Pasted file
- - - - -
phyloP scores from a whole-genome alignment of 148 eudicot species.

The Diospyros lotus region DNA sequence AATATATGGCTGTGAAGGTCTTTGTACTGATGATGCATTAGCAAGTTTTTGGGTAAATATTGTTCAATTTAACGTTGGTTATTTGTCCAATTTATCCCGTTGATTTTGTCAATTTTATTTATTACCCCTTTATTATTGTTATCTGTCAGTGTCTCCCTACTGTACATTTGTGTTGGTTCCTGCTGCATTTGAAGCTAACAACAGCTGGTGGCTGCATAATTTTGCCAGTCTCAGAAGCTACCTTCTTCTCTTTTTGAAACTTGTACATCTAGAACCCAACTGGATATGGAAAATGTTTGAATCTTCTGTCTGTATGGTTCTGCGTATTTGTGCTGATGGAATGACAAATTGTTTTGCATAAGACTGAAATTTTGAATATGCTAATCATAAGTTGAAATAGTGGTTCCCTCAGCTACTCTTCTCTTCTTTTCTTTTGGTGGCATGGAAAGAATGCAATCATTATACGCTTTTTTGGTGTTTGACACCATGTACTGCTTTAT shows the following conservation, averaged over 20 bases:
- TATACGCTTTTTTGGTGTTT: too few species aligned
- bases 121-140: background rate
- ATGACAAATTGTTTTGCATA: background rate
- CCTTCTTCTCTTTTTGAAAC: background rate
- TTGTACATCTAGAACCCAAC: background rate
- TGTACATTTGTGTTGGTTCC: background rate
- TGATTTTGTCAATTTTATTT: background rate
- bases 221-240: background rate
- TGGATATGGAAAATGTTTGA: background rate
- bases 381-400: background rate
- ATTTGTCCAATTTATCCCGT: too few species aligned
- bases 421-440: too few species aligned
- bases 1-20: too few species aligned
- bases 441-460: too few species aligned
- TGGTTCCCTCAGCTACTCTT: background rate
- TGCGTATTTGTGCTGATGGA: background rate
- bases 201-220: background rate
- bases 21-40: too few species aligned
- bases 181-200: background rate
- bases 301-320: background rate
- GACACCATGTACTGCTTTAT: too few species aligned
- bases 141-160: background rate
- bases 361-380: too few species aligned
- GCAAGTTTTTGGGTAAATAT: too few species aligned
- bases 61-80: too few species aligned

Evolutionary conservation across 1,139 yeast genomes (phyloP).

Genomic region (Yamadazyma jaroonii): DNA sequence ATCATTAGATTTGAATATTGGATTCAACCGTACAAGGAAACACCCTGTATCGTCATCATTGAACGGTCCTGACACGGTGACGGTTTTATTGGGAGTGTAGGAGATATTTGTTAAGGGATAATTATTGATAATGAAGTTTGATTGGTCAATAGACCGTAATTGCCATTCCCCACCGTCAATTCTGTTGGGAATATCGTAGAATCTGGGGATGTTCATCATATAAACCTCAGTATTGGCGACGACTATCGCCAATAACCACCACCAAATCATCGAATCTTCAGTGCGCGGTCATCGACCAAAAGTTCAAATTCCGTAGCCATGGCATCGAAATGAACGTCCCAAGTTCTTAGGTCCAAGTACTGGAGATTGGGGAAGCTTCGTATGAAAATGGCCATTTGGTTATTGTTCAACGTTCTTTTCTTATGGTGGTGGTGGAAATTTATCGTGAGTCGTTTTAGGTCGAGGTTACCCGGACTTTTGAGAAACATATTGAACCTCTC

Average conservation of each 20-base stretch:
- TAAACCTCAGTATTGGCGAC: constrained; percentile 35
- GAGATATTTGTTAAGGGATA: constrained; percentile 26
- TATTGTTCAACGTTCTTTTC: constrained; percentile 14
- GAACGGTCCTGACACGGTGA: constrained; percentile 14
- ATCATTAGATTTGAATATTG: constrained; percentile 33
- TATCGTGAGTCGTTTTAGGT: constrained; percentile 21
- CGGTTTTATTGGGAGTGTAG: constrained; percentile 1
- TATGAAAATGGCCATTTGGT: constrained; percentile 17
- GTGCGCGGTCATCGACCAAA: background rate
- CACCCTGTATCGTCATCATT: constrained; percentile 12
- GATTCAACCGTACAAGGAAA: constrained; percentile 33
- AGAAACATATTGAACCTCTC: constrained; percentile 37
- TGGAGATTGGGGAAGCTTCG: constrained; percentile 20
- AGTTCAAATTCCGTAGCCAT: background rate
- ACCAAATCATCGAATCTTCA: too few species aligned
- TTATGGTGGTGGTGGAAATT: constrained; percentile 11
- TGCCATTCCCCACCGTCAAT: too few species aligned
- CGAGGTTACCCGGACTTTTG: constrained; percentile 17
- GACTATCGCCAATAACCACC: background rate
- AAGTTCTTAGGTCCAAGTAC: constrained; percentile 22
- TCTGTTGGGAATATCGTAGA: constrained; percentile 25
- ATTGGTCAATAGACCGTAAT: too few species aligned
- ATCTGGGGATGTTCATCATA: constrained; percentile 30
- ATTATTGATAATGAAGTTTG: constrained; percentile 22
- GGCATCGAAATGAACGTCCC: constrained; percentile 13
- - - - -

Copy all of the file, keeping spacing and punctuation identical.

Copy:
phyloP scores from a whole-genome alignment of 148 eudicot species.

The Diospyros lotus region DNA sequence AATATATGGCTGTGAAGGTCTTTGTACTGATGATGCATTAGCAAGTTTTTGGGTAAATATTGTTCAATTTAACGTTGGTTATTTGTCCAATTTATCCCGTTGATTTTGTCAATTTTATTTATTACCCCTTTATTATTGTTATCTGTCAGTGTCTCCCTACTGTACATTTGTGTTGGTTCCTGCTGCATTTGAAGCTAACAACAGCTGGTGGCTGCATAATTTTGCCAGTCTCAGAAGCTACCTTCTTCTCTTTTTGAAACTTGTACATCTAGAACCCAACTGGATATGGAAAATGTTTGAATCTTCTGTCTGTATGGTTCTGCGTATTTGTGCTGATGGAATGACAAATTGTTTTGCATAAGACTGAAATTTTGAATATGCTAATCATAAGTTGAAATAGTGGTTCCCTCAGCTACTCTTCTCTTCTTTTCTTTTGGTGGCATGGAAAGAATGCAATCATTATACGCTTTTTTGGTGTTTGACACCATGTACTGCTTTAT shows the following conservation, averaged over 20 bases:
- TATACGCTTTTTTGGTGTTT: too few species aligned
- bases 121-140: background rate
- ATGACAAATTGTTTTGCATA: background rate
- CCTTCTTCTCTTTTTGAAAC: background rate
- TTGTACATCTAGAACCCAAC: background rate
- TGTACATTTGTGTTGGTTCC: background rate
- TGATTTTGTCAATTTTATTT: background rate
- bases 221-240: background rate
- TGGATATGGAAAATGTTTGA: background rate
- bases 381-400: background rate
- ATTTGTCCAATTTATCCCGT: too few species aligned
- bases 421-440: too few species aligned
- bases 1-20: too few species aligned
- bases 441-460: too few species aligned
- TGGTTCCCTCAGCTACTCTT: background rate
- TGCGTATTTGTGCTGATGGA: background rate
- bases 201-220: background rate
- bases 21-40: too few species aligned
- bases 181-200: background rate
- bases 301-320: background rate
- GACACCATGTACTGCTTTAT: too few species aligned
- bases 141-160: background rate
- bases 361-380: too few species aligned
- GCAAGTTTTTGGGTAAATAT: too few species aligned
- bases 61-80: too few species aligned

Evolutionary conservation across 1,139 yeast genomes (phyloP).

Genomic region (Yamadazyma jaroonii): DNA sequence ATCATTAGATTTGAATATTGGATTCAACCGTACAAGGAAACACCCTGTATCGTCATCATTGAACGGTCCTGACACGGTGACGGTTTTATTGGGAGTGTAGGAGATATTTGTTAAGGGATAATTATTGATAATGAAGTTTGATTGGTCAATAGACCGTAATTGCCATTCCCCACCGTCAATTCTGTTGGGAATATCGTAGAATCTGGGGATGTTCATCATATAAACCTCAGTATTGGCGACGACTATCGCCAATAACCACCACCAAATCATCGAATCTTCAGTGCGCGGTCATCGACCAAAAGTTCAAATTCCGTAGCCATGGCATCGAAATGAACGTCCCAAGTTCTTAGGTCCAAGTACTGGAGATTGGGGAAGCTTCGTATGAAAATGGCCATTTGGTTATTGTTCAACGTTCTTTTCTTATGGTGGTGGTGGAAATTTATCGTGAGTCGTTTTAGGTCGAGGTTACCCGGACTTTTGAGAAACATATTGAACCTCTC

Average conservation of each 20-base stretch:
- TAAACCTCAGTATTGGCGAC: constrained; percentile 35
- GAGATATTTGTTAAGGGATA: constrained; percentile 26
- TATTGTTCAACGTTCTTTTC: constrained; percentile 14
- GAACGGTCCTGACACGGTGA: constrained; percentile 14
- ATCATTAGATTTGAATATTG: constrained; percentile 33
- TATCGTGAGTCGTTTTAGGT: constrained; percentile 21
- CGGTTTTATTGGGAGTGTAG: constrained; percentile 1
- TATGAAAATGGCCATTTGGT: constrained; percentile 17
- GTGCGCGGTCATCGACCAAA: background rate
- CACCCTGTATCGTCATCATT: constrained; percentile 12
- GATTCAACCGTACAAGGAAA: constrained; percentile 33
- AGAAACATATTGAACCTCTC: constrained; percentile 37
- TGGAGATTGGGGAAGCTTCG: constrained; percentile 20
- AGTTCAAATTCCGTAGCCAT: background rate
- ACCAAATCATCGAATCTTCA: too few species aligned
- TTATGGTGGTGGTGGAAATT: constrained; percentile 11
- TGCCATTCCCCACCGTCAAT: too few species aligned
- CGAGGTTACCCGGACTTTTG: constrained; percentile 17
- GACTATCGCCAATAACCACC: background rate
- AAGTTCTTAGGTCCAAGTAC: constrained; percentile 22
- TCTGTTGGGAATATCGTAGA: constrained; percentile 25
- ATTGGTCAATAGACCGTAAT: too few species aligned
- ATCTGGGGATGTTCATCATA: constrained; percentile 30
- ATTATTGATAATGAAGTTTG: constrained; percentile 22
- GGCATCGAAATGAACGTCCC: constrained; percentile 13